Nelson DL, Cox MM. Lehninger Principles of Biochemistry. 6th ed. WH Freeman: New York; 2012.
Wikipedia. s.v. Nicotinamide adenine dinucleotide. [Last modified May 8, 2015] http://en.wikipedia.org/wiki/Nicotinamide_adenine_dinucleotide [Accessed May 15, 2015].
Red Blood Cells
Contributed by Emile Boulpaep, Walter Boron
As noted on pages 434–435 of the text, mature erythrocytes lack all organelles, including mitochondria. Of the glucose that they take up, 90% undergoes glycolysis to provide ATP. The remaining 10% follows the pentose phosphate pathway (see Fig. 58-1)—also known as the hexose monophosphate shunt or the phosphogluconate pathway—to produce NADPH (i.e., reducing equivalents) as well as 5-carbon sugars.
About a century and a half ago, Pasteur recognized that glycolysis by yeast occurs faster in anaerobic conditions than in aerobic conditions. N58-7 This Pasteur effect reflects the cell's attempt to maintain a constant [ATP]i by controlling the rate at which glycolysis breaks down glucose to generate ATP. The key is the allosteric regulation of enzymes that catalyze the three reactions in the glycolytic pathway that are essentially irreversible: hexokinase (or glucokinase in liver and pancreas), phosphofructokinase (PFK), and pyruvate kinase (highlighted in green in Fig. 58-6A). In each case, either the direct reaction product (i.e., G6P in the case of hexokinase) or downstream metabolic products (e.g., ATP in the case of the other two) inhibits the enzyme. If glycolysis should temporarily outstrip the cell's need for ATP, the buildup of products slows glycolysis. Thus, introducing O2 activates the citric acid cycle (see p. 1185), which raises [ATP]i, inhibits PFK and pyruvate kinase, and slows glycolysis.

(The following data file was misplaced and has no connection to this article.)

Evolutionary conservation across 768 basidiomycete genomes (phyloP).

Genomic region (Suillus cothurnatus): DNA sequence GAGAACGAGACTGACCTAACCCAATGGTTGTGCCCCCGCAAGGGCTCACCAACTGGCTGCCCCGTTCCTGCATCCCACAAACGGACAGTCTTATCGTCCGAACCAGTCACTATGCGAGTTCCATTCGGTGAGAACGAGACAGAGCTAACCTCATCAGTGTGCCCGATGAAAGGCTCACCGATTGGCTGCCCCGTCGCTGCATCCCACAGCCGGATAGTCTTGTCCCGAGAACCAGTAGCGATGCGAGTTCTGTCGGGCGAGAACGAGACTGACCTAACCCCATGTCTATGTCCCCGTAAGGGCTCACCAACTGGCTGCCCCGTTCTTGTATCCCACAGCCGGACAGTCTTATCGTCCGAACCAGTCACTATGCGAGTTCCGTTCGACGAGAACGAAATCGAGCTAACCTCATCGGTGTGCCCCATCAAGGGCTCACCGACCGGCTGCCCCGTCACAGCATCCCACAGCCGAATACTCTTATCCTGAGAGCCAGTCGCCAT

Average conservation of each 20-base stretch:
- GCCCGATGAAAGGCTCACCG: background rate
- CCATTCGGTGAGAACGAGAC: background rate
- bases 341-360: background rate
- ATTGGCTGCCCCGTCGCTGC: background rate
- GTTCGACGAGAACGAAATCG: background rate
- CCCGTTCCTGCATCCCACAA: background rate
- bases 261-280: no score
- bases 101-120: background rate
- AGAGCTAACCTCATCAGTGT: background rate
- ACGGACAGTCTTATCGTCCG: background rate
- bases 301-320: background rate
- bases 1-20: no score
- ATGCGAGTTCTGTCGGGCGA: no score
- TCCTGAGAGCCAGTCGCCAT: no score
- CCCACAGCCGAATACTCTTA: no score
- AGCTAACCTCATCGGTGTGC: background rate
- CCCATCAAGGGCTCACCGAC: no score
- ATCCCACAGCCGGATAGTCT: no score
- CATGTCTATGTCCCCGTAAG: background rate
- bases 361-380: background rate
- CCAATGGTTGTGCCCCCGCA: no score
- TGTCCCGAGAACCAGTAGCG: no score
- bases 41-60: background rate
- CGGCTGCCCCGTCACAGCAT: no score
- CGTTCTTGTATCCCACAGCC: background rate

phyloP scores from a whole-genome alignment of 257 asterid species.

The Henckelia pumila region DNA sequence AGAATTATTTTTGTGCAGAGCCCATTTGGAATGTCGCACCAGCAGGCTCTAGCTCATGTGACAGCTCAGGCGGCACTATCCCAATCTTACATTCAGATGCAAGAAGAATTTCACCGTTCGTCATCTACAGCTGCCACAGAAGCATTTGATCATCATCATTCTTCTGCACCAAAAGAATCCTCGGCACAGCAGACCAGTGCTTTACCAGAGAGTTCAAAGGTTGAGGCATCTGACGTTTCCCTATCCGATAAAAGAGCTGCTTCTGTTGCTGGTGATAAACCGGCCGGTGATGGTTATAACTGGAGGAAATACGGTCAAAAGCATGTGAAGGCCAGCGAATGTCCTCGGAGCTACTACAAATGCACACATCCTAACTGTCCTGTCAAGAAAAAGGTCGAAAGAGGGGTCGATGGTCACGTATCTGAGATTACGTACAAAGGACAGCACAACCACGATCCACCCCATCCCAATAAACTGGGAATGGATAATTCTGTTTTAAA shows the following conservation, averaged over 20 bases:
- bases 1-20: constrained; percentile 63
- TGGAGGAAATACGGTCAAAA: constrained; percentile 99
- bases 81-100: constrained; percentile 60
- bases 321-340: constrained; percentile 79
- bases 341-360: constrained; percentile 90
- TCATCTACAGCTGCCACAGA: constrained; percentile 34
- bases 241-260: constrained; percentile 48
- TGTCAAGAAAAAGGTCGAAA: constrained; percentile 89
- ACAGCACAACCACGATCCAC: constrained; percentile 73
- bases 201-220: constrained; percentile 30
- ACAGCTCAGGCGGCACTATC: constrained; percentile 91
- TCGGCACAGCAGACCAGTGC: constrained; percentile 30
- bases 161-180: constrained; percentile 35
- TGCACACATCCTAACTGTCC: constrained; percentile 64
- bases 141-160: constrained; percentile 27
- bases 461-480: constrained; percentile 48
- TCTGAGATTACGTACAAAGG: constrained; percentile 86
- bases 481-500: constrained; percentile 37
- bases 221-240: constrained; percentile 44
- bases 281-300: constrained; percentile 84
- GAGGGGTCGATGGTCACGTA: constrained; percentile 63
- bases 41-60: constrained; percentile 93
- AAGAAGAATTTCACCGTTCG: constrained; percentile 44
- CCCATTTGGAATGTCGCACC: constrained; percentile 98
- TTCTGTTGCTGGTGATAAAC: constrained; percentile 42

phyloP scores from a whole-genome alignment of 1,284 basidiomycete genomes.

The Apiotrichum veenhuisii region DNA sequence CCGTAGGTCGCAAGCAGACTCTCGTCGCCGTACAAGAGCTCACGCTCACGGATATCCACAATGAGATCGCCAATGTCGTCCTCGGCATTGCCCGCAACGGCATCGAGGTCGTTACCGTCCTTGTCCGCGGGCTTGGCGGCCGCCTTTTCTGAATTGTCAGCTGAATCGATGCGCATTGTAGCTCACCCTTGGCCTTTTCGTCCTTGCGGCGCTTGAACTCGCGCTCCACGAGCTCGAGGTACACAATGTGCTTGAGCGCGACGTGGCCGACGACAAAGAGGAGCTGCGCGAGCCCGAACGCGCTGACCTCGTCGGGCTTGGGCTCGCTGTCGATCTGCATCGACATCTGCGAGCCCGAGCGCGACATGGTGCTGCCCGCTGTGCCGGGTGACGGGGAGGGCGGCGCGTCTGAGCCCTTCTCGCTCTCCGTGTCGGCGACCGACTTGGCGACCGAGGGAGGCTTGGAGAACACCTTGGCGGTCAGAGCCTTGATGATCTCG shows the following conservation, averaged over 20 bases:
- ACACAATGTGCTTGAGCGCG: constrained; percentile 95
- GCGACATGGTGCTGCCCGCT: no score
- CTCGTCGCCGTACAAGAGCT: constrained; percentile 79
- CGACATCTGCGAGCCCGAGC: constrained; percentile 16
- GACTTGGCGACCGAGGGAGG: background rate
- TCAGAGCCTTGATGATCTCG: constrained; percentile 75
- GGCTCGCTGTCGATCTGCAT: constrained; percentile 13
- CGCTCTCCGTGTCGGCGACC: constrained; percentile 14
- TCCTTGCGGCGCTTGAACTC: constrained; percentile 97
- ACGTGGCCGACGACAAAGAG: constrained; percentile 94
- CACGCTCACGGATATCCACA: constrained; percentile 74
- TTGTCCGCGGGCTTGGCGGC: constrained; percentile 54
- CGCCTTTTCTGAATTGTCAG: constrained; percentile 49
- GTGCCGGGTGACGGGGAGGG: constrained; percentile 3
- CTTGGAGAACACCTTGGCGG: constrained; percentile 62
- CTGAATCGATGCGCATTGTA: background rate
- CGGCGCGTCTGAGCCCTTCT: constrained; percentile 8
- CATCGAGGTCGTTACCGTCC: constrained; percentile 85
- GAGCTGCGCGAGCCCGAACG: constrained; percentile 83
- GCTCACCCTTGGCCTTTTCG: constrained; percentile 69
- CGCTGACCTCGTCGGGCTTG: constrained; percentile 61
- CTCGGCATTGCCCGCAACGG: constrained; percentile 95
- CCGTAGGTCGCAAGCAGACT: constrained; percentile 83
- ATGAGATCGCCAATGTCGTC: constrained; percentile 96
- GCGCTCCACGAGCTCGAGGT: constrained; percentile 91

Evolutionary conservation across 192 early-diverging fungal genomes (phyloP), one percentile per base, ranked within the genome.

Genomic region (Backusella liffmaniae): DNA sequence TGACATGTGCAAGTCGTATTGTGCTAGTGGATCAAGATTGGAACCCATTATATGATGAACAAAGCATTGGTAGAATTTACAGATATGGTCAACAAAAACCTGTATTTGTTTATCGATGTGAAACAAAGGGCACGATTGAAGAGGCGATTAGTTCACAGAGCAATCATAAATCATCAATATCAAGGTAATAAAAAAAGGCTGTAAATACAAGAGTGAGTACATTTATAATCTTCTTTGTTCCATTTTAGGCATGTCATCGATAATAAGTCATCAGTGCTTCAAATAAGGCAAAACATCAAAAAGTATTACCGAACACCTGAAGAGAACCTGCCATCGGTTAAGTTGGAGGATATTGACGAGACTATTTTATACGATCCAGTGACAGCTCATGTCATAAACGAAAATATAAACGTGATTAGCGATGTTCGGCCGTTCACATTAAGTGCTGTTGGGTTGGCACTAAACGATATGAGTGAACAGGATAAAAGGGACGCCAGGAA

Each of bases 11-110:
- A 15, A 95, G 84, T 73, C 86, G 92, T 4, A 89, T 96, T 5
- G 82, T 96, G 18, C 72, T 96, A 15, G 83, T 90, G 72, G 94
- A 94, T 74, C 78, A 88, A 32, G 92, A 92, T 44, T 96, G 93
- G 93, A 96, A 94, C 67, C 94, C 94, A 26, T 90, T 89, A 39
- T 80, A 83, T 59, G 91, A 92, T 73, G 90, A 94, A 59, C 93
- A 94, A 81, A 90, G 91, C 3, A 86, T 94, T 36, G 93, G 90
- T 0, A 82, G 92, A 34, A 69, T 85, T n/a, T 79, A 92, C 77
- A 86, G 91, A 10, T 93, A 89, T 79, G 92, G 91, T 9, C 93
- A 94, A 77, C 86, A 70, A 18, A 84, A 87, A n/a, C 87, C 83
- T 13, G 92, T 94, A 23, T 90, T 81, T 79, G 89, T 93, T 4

Allosteric Regulation of Glycolytic Enzymes by Metabolic Products (Pasteur Effect)
Contributed by Ethan Nadel, Emile Boulpaep, Walter Boron
As pointed out on page 1176, the three enzymes of the glycolytic pathway that catalyze reactions that are essentially irreversible are also all under all allosteric control.
Hexokinase in muscle (the comparable enzyme in liver is glucokinase) catalyzes the essentially irreversible conversion of free glucose to G6P (see Fig. 58-6A) and thereby traps the sugar inside the cell and enables it to enter the glycolytic pathway. Hexokinase is inhibited by increased concentrations of its reaction product, G6P. Thus, when the concentration of G6P increases excessively, hexokinase is temporarily inhibited (negative feedback), which reduces the rate of G6P production and enables it to match once again the rate of consumption in the steady state.
The enzyme phosphofructokinase (PFK) catalyzes the essentially irreversible conversion of fructose-6-phosphate to fructose-1,6-bisphosphate (see Fig. 58-6A). The activity of PFK is allosterically regulated by the cellular energy status, increasing with decreases in [ATP]i (or with increases in ATP breakdown products), and vice versa. Further, an increased concentration of citrate—which indicates that pyruvate is being provided to the citric acid cycle faster than it can be used—increases the inhibitory influence of ATP on PFK, attenuating the rate of glycolysis further and thus signaling that the cell's energy needs are being met.
Pyruvate kinase catalyzes the final step of glycolysis, the essentially irreversible transfer of the phosphate group from phosphoenolpyruvate (PEP) to ADP, yielding ATP and pyruvate (see Fig. 58-6A). A high [ATP]i decreases the affinity of pyruvate kinase for PEP, reducing the rate of reaction at the [PEP]i normally prevailing. Pyruvate kinase is also inhibited by acetyl CoA, which is the entry molecule to the citric acid cycle, a source of high ATP production.
The allosteric inhibitors (indicated above in bold italics) of the aforementioned three enzymes are responsible for the observation by Pasteur (the so-called Pasteur effect) that glycolysis is slower under aerobic conditions, when these allosteric inhibitors are present at higher concentrations.